In retrospect, David Welch admits not acting on the warning signs. At the time, the 38-year-old simply assumed he was feeling the side effects of 80- and 90-hour workweeks. He often suffered from extreme fatigue and nights in which he would wake suddenly, as extreme nausea sent him sprinting to the bathroom to throw up. He temporarily lost consciousness after one such episode, but he remained unconcerned.
"I just thought I was stressed," said Welch, who founded Rivermine Software in 2001 with two childhood friends from Garfield Cadets and Drum Bugle Corps.
Even after waking up one night in early December 2004 to discover blood all over his pillow, Welch had an explanation for himself. Taking note of his aching muscles and extreme exhaustion, he attributed his symptoms to the flu.
"I can laugh about it now, but I actually went to Target that night and bought Ny-Quil," said Welch.
At a Rivermine management meeting the following day, his long-time friend and business partner Doug Rutherford felt compelled to say something.
"He said ‘David, things aren’t quite right here,’" said Welch. "And he pushed me to go to the hospital."
Two hours and one MRI later at Inova Fairfax Hospital, David Welch found himself examining an image that showed a tumor roughly the size of a lemon, firmly ensconced in the center of his brain.
"It was a pretty big honker," said Welch.
A SELF-DESCRIBED "military brat," Welch lived in Panama, Germany, Oklahoma and Kansas before his parents finally settled in Springfield. He attended Lake Braddock Secondary School and went on to study at Virginia Polytechnic University. After graduating from Virginia Tech, Welch spent some time working for Andersen Consulting — now Accenture — before founding Rivermine Software with his childhood band friends.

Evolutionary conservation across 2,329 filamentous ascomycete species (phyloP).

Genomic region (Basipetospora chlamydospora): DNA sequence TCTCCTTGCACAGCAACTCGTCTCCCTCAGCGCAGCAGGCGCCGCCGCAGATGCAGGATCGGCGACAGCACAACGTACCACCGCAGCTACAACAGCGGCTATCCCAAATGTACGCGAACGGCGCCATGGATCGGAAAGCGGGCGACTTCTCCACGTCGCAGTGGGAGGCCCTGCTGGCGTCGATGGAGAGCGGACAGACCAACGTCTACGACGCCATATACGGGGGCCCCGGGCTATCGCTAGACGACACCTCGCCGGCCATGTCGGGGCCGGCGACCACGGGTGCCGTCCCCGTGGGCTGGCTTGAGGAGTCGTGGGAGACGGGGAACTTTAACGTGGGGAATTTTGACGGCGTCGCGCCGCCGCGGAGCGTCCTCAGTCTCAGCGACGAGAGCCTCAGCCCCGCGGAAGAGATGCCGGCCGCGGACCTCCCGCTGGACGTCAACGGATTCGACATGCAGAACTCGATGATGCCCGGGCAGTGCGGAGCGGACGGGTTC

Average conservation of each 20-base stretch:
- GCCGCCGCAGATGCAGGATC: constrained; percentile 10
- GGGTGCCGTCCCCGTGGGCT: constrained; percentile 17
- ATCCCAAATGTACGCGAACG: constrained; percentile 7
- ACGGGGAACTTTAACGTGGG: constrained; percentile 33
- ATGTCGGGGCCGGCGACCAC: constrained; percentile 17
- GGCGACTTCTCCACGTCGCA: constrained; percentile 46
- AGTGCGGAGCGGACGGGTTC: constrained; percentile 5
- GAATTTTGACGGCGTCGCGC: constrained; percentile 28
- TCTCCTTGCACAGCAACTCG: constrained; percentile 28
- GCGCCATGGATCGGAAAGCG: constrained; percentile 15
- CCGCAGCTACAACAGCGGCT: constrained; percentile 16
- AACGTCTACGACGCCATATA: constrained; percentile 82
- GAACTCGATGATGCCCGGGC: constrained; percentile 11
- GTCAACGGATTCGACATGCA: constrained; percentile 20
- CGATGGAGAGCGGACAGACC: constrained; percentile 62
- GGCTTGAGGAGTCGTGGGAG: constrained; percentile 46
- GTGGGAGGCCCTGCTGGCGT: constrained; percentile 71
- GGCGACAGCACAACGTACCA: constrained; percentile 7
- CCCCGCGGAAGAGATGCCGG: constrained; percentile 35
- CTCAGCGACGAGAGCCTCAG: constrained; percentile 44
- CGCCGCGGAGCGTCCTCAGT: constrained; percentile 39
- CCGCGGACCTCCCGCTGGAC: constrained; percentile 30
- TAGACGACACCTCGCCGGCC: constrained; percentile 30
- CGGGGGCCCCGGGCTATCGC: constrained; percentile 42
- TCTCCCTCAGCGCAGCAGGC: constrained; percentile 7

Welch never strayed far from his long-time love, brass music. A horn player since his middle school days, Welch helped to start, and was a member of, the Quintessential Brass Repertoire (QBR). He was also a member of the McLean Orchestra from 1992 to 2004, only leaving due to his intense working hours at Rivermine.
"I still remember the last concert I played with them — it was on Valentine’s Day 2004, so I played all the way through the year I was diagnosed with brain cancer," said Welch.
When Welch found out that he had a lemon-sized tumor caused by brain cancer, he remained surprisingly calm.
"There was so much going on and I didn’t really realize intellectually what was happening," said Welch. "Everybody reacts differently and there’s no right way to respond, but my heart really didn’t skip a beat. I think my engineering mindset from Virginia Tech kicked in and I took on a very clinical approach to it."
After a brain biopsy four days later, Welch found out that he fortunately had a slow-growing, not fast-growing, tumor. However, he was quickly told by medical institutions around the country that his tumor was inoperable due to its close proximity to the center of his brain. Essentially, it was too far into his brain to be safely removed, and he had five to six years to live. Undeterred, Welch continued to do research aided by his friend Rutherford, among others. Rutherford eventually came across New York University’s Dr. Patrick Kelly, one of the top three neurosurgeons in the world.